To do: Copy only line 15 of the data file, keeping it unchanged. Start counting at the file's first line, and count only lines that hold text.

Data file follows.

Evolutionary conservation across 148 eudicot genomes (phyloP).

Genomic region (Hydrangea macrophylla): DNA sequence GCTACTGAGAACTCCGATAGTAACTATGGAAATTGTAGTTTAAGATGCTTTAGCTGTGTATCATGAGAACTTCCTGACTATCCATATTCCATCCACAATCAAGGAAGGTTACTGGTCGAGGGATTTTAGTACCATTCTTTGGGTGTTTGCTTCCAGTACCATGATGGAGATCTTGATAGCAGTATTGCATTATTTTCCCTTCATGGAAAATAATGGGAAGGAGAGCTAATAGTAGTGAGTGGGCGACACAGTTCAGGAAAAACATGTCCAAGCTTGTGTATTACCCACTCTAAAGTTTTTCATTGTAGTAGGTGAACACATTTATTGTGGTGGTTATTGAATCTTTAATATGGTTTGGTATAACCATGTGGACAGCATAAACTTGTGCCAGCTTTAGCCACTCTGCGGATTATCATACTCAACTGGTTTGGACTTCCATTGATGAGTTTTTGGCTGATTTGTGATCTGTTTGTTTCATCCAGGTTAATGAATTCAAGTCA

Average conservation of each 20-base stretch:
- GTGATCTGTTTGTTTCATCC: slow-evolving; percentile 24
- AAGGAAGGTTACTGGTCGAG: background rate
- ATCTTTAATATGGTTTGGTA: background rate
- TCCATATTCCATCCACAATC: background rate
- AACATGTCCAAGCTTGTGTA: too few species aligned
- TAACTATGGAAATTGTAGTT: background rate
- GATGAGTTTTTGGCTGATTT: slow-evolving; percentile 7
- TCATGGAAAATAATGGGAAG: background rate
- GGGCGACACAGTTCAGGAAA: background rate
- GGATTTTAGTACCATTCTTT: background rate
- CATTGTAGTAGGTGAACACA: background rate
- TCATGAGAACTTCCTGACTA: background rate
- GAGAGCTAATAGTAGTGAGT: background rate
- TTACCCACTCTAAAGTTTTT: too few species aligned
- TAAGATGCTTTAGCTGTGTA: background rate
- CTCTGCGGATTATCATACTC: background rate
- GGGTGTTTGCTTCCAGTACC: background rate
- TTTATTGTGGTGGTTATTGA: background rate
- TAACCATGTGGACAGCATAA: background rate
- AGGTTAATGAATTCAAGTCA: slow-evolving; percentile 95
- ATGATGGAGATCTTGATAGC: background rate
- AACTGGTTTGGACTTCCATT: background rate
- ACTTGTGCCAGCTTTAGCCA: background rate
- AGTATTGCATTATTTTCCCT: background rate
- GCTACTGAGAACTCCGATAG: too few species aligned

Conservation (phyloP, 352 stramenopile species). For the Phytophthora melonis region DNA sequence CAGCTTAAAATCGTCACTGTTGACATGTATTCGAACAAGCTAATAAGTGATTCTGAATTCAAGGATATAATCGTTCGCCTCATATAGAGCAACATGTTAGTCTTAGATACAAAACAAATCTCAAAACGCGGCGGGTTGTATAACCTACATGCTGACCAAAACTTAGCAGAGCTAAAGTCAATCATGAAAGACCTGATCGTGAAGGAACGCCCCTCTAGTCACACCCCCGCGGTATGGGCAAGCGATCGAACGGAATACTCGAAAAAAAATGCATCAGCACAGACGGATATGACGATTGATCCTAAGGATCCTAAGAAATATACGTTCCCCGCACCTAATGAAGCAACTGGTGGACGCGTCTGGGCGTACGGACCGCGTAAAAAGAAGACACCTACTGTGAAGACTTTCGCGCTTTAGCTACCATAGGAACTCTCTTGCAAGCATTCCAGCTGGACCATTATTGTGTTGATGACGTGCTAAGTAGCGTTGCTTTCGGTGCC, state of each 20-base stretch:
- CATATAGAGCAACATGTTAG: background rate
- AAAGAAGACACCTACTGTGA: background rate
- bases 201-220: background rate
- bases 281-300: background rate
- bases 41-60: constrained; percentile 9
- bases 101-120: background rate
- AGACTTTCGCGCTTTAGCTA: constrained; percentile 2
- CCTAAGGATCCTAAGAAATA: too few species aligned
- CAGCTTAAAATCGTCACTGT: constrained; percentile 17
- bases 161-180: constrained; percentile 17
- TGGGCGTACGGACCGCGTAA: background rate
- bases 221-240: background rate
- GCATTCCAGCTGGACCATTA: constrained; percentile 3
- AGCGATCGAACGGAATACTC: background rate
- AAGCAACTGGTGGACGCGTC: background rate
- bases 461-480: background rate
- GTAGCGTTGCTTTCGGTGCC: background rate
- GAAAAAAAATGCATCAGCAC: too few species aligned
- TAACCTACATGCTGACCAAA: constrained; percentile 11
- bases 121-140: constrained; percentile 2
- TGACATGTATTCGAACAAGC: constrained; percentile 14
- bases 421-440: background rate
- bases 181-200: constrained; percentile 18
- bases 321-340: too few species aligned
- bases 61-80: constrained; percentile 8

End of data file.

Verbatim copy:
- TCATGAGAACTTCCTGACTA: background rate